Why ‘$15 now’ has nothing to do with productivity or a ‘living wage’


By Maxford Nelsen | Freedom Foundation

The frenetic push for a $15 minimum wage in Seattle has some sensible observers asking the question: Why not $14 or $16? And if increasing the minimum wage is good for the economy, why not boost it to $50 an hour?

At this juncture, minimum wage advocates typically chuckle nervously and tell the impertinent questioner to calm and down and be reasonable. After all, nobody is arguing for anything that drastic.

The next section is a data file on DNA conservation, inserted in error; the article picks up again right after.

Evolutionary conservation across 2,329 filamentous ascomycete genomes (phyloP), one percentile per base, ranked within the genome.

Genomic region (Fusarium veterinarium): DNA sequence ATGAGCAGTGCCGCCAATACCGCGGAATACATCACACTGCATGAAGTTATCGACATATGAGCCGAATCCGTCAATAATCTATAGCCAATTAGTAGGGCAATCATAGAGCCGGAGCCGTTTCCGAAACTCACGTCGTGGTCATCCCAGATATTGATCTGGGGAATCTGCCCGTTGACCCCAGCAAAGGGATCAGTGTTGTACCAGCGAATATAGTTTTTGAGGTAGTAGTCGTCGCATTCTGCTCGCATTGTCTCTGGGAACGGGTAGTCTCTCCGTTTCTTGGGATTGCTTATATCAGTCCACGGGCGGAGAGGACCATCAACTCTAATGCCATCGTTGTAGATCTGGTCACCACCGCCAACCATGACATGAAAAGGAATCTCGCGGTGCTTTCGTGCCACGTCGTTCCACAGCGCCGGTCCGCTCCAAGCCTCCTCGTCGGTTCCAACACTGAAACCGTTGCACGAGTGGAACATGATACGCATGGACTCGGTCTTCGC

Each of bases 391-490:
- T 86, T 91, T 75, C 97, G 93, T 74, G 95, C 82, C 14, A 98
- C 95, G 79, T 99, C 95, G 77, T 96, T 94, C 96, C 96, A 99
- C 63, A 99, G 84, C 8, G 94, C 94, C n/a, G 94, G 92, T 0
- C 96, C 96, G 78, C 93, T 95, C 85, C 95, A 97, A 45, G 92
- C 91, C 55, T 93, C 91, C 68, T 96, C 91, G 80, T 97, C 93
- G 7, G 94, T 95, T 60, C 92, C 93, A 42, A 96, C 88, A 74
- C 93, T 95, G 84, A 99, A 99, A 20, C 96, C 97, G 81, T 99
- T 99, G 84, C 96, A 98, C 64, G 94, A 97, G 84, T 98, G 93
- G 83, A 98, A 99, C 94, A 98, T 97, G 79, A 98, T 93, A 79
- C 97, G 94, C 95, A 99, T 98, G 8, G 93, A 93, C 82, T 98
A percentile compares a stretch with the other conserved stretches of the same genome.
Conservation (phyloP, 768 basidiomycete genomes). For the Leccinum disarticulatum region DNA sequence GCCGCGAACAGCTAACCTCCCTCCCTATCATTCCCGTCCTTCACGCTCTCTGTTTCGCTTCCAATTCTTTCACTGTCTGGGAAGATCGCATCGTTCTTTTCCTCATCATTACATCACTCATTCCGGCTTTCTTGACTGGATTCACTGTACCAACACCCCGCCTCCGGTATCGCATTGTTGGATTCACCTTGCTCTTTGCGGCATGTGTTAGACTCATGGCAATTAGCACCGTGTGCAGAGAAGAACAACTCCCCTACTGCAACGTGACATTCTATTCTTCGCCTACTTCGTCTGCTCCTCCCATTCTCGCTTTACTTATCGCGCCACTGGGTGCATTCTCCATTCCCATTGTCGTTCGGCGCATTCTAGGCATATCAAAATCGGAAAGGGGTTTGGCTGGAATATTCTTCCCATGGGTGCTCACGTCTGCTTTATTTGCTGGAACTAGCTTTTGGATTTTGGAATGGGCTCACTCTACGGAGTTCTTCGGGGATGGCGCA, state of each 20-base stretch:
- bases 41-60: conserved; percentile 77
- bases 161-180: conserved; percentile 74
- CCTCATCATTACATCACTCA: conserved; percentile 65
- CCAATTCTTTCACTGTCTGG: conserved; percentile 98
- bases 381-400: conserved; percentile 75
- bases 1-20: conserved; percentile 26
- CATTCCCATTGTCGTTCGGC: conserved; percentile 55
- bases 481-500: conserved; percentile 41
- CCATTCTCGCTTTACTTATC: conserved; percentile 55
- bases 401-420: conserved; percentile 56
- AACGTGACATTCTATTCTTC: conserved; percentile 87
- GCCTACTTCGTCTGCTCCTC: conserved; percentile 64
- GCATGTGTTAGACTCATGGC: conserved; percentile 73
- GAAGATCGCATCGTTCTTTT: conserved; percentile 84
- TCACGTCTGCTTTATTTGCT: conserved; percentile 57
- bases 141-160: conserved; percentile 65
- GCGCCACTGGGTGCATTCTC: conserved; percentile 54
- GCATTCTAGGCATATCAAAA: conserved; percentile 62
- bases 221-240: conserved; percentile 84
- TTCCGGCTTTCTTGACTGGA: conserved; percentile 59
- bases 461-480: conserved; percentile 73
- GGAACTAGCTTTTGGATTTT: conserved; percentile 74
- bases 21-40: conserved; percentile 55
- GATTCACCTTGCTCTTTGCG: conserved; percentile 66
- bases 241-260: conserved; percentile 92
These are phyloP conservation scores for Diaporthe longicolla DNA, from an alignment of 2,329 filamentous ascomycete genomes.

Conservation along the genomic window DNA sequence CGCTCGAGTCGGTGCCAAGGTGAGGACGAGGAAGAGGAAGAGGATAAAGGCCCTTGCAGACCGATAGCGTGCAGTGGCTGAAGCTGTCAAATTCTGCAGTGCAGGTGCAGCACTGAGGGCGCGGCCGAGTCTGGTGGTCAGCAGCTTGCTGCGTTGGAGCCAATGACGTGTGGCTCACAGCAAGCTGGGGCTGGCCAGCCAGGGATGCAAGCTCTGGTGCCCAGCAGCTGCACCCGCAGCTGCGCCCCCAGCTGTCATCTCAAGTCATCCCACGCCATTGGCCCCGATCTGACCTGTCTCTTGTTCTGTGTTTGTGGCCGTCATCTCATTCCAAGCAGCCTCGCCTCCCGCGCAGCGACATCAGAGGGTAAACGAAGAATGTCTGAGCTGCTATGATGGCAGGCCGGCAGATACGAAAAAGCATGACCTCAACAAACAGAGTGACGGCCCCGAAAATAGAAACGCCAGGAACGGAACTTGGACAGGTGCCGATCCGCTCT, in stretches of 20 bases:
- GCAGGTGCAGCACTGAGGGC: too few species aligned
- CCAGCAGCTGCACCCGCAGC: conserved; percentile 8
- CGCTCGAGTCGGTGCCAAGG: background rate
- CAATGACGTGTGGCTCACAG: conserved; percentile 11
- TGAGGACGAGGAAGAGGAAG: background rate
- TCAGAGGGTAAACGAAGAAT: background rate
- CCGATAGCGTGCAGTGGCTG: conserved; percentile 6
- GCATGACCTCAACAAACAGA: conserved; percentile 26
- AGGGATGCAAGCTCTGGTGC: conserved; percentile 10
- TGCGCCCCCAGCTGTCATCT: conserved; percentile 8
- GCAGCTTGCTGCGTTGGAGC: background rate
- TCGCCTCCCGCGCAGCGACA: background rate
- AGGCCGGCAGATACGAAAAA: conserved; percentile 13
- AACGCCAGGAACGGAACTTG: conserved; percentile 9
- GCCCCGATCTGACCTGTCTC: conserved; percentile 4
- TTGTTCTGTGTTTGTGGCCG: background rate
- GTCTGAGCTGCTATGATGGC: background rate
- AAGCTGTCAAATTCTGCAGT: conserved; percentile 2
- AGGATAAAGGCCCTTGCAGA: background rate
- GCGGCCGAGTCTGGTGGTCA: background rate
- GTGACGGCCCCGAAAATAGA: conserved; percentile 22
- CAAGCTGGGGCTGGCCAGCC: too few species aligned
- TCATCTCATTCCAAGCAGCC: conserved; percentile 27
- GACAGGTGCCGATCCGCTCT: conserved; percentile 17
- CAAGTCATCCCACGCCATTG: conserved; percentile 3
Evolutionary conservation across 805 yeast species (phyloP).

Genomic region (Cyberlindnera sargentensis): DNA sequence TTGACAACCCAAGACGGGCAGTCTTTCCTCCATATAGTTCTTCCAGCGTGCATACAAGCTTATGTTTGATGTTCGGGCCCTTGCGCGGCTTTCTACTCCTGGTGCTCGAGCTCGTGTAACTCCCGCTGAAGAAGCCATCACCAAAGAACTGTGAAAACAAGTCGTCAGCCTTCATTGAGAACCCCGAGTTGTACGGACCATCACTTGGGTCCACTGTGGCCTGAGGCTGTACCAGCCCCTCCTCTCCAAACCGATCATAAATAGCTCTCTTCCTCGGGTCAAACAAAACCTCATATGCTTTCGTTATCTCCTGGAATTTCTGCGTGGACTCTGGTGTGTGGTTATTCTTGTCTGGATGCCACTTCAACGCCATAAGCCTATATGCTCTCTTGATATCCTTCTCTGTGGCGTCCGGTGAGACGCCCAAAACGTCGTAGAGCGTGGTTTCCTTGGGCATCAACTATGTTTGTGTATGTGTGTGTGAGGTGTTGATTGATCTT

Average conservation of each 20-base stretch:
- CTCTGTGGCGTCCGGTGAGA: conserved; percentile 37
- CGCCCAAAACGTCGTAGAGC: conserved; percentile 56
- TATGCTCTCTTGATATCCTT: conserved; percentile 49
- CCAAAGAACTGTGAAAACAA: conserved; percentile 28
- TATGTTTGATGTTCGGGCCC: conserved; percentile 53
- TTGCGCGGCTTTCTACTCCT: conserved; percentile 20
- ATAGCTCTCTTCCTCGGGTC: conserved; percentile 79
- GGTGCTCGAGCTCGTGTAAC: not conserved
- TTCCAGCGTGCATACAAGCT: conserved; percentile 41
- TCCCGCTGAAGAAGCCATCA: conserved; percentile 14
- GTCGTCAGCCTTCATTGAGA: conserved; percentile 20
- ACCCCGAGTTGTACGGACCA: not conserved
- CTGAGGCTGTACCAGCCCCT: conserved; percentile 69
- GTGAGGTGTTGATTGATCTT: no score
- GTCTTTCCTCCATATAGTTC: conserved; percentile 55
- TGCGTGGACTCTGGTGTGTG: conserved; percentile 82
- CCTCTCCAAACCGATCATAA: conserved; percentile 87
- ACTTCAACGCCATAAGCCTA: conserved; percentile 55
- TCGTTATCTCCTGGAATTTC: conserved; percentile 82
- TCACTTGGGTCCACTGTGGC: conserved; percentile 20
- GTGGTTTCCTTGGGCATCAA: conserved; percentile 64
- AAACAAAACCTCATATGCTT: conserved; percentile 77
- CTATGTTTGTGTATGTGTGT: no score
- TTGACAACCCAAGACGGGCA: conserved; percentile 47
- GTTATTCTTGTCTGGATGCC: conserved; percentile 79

Admittedly, the current state minimum wage does not go as far as it did in 1968. But 1968 was the year that the purchasing power of the minimum wage in Washington hit its all-time high.

When pressed for specifics, though, proponents typically rely on three arguments to justify a dramatic and arbitrary minimum wage boost: the minimum wage has failed to keep up with inflation, the minimum wage has failed to keep up with productivity, and the minimum wage should be a living wage. None of these benchmarks stand up to scrutiny.

at Freedom Foundation.